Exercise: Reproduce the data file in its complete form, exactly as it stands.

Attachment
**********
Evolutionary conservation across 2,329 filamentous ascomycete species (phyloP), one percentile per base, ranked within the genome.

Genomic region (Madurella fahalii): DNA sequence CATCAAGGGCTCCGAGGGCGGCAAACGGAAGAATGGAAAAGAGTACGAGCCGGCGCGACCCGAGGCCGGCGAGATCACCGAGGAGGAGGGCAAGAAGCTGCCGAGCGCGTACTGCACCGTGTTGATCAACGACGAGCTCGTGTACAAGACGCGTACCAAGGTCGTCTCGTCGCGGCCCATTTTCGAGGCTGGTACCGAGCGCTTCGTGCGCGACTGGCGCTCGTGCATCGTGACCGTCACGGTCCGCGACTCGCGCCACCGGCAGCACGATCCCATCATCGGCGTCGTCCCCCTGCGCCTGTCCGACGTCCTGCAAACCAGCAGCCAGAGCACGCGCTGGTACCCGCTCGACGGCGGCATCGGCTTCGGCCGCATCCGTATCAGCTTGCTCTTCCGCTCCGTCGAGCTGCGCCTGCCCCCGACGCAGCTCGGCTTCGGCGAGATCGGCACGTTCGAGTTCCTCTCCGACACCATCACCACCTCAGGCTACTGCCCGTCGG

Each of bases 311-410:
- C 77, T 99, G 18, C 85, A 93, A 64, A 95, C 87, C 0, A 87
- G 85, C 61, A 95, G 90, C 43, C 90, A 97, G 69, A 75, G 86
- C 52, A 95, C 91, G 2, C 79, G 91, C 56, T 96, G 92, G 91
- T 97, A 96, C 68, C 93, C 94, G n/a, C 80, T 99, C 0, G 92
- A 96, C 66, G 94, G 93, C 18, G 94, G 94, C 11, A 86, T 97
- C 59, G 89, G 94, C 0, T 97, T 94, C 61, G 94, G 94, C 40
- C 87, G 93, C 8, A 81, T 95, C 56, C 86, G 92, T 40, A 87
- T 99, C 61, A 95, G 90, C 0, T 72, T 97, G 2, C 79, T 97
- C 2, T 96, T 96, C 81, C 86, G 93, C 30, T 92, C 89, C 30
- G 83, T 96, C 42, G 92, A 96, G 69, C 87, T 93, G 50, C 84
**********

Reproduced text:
Evolutionary conservation across 2,329 filamentous ascomycete species (phyloP), one percentile per base, ranked within the genome.

Genomic region (Madurella fahalii): DNA sequence CATCAAGGGCTCCGAGGGCGGCAAACGGAAGAATGGAAAAGAGTACGAGCCGGCGCGACCCGAGGCCGGCGAGATCACCGAGGAGGAGGGCAAGAAGCTGCCGAGCGCGTACTGCACCGTGTTGATCAACGACGAGCTCGTGTACAAGACGCGTACCAAGGTCGTCTCGTCGCGGCCCATTTTCGAGGCTGGTACCGAGCGCTTCGTGCGCGACTGGCGCTCGTGCATCGTGACCGTCACGGTCCGCGACTCGCGCCACCGGCAGCACGATCCCATCATCGGCGTCGTCCCCCTGCGCCTGTCCGACGTCCTGCAAACCAGCAGCCAGAGCACGCGCTGGTACCCGCTCGACGGCGGCATCGGCTTCGGCCGCATCCGTATCAGCTTGCTCTTCCGCTCCGTCGAGCTGCGCCTGCCCCCGACGCAGCTCGGCTTCGGCGAGATCGGCACGTTCGAGTTCCTCTCCGACACCATCACCACCTCAGGCTACTGCCCGTCGG

Each of bases 311-410:
- C 77, T 99, G 18, C 85, A 93, A 64, A 95, C 87, C 0, A 87
- G 85, C 61, A 95, G 90, C 43, C 90, A 97, G 69, A 75, G 86
- C 52, A 95, C 91, G 2, C 79, G 91, C 56, T 96, G 92, G 91
- T 97, A 96, C 68, C 93, C 94, G n/a, C 80, T 99, C 0, G 92
- A 96, C 66, G 94, G 93, C 18, G 94, G 94, C 11, A 86, T 97
- C 59, G 89, G 94, C 0, T 97, T 94, C 61, G 94, G 94, C 40
- C 87, G 93, C 8, A 81, T 95, C 56, C 86, G 92, T 40, A 87
- T 99, C 61, A 95, G 90, C 0, T 72, T 97, G 2, C 79, T 97
- C 2, T 96, T 96, C 81, C 86, G 93, C 30, T 92, C 89, C 30
- G 83, T 96, C 42, G 92, A 96, G 69, C 87, T 93, G 50, C 84